Apartments at the Serenity Coast development in the resort town of Sanya start at around $1 million. “Chinese people are getting rich and learning how to consume,” says Xu Nengli, director at Kinderly Real Estate, the project’s sales agent.

Serenity Coast’s sales averaged more than $400 million a month in 2009, and more buildings are still going up. “Everyone thinks this business is easy to do and wants to jump in the market,” Mr. Xu says. New investment in Hainan real estate has more than doubled this year, according to official figures, and prices are up an average of 50%.

Concerns are mounting about a real-estate bubble in Hainan and many other places where the rush to profit from real estate has pushed up prices. Attempting to head off a crisis, Beijing is requiring banks to tighten mortgage-lending standards. Many cities have restricted purchases by nonresidents.

Partly as a result, sales have cooled somewhat, especially in the hottest real-estate markets. But if Beijing applies too many restraints, it could hurt construction, a major source of jobs.

So far, the government has been successful in shielding China from the worst of the global financial crisis, thanks in part to a surge in construction projects such as roads, bridges and airports.

Even before the stimulus, investment accounted for 44% of China’s economy, a higher level than Japan or South Korea ever reached in their modernization drives. The returns on those investments matter enormously for how China grows.

The latest round of public works, however, might not boost the economy as much as core first-wave infrastructure projects, such as the national highway system, did in earlier years.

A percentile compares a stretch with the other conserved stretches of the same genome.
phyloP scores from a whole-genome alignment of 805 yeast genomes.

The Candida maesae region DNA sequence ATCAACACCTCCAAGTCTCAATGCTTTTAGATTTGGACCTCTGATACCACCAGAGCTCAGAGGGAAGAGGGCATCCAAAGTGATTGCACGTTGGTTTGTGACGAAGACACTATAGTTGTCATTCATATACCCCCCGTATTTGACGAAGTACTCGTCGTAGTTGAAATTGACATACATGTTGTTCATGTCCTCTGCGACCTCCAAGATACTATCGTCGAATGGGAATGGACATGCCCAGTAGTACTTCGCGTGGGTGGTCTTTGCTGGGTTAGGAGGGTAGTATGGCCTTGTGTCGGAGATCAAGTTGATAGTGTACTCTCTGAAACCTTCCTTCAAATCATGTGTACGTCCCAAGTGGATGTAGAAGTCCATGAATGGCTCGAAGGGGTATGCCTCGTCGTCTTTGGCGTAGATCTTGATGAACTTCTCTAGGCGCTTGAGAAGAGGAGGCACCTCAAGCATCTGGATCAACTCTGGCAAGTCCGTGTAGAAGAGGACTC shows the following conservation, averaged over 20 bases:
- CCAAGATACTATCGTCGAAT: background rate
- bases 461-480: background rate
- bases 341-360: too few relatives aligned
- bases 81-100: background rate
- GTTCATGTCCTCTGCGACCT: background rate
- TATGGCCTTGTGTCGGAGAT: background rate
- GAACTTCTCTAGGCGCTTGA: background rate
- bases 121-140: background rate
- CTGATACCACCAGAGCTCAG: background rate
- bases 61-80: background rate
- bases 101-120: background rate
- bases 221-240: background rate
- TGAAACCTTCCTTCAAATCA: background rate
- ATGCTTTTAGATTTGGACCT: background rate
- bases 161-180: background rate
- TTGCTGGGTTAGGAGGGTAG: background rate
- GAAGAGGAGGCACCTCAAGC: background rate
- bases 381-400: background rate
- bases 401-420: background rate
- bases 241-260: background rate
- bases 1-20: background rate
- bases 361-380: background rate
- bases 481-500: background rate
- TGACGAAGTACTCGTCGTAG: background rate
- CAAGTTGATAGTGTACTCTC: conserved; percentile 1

In Qingdao, a thriving port city in Shandong province, the construction boom is in full swing. The city is squeezed onto the eastern edge of Jiaozhou Bay, with the only room for expansion to the north and west. A highway curves around the bay, but it is often choked with traffic. In response, the local government has begun building a 17-mile bridge across the bay. The cost: $1.4 billion, mostly covered by bank loans. “Economic development drives traffic, and traffic drives economic development,” says Shao Xinpeng, chief engineer of Shandong Hi-Speed Qingdao Expressway Co., the state company building the bridge.

But the bridge will face competition from a much-shorter tunnel also linking downtown Qingdao to the bay’s west side. Min Zhengliang, an economist at Qingdao University, is skeptical. “To spend so much money to save only 20 minutes of driving time is just not worth it,” he says.

China’s banking system, which is mainly state-controlled, has financed many such projects. Banks made loans last year worth one-third of economic output, and this year they are on track to hit 20% of GDP—a total of roughly $2.5 trillion in new credit over two years. (At the peak of the U.S. credit boom, new borrowing through banks and credit markets amounted to 18% of GDP, though China is growing much faster.) That credit load could limit China’s ability to drive future growth through such spending.

Yet China has flourished the past 30 years by constantly reinventing its economy, abandoning failed experiments and pursuing successful ones. Xiao Geng, the Beijing-based director of the Columbia Global Center in East Asia, ticks off a number of must-do policy fixes: improve the social safety net, ease price controls on energy and capital, and alter the dominant role of state enterprises.

“It really requires very dramatic, deep and consistent reforms to have sustainable growth in the future,” he says. “I’m worried about it, but still quite confident they will manage to do it.”

—Kersten Zhang contributed to this article.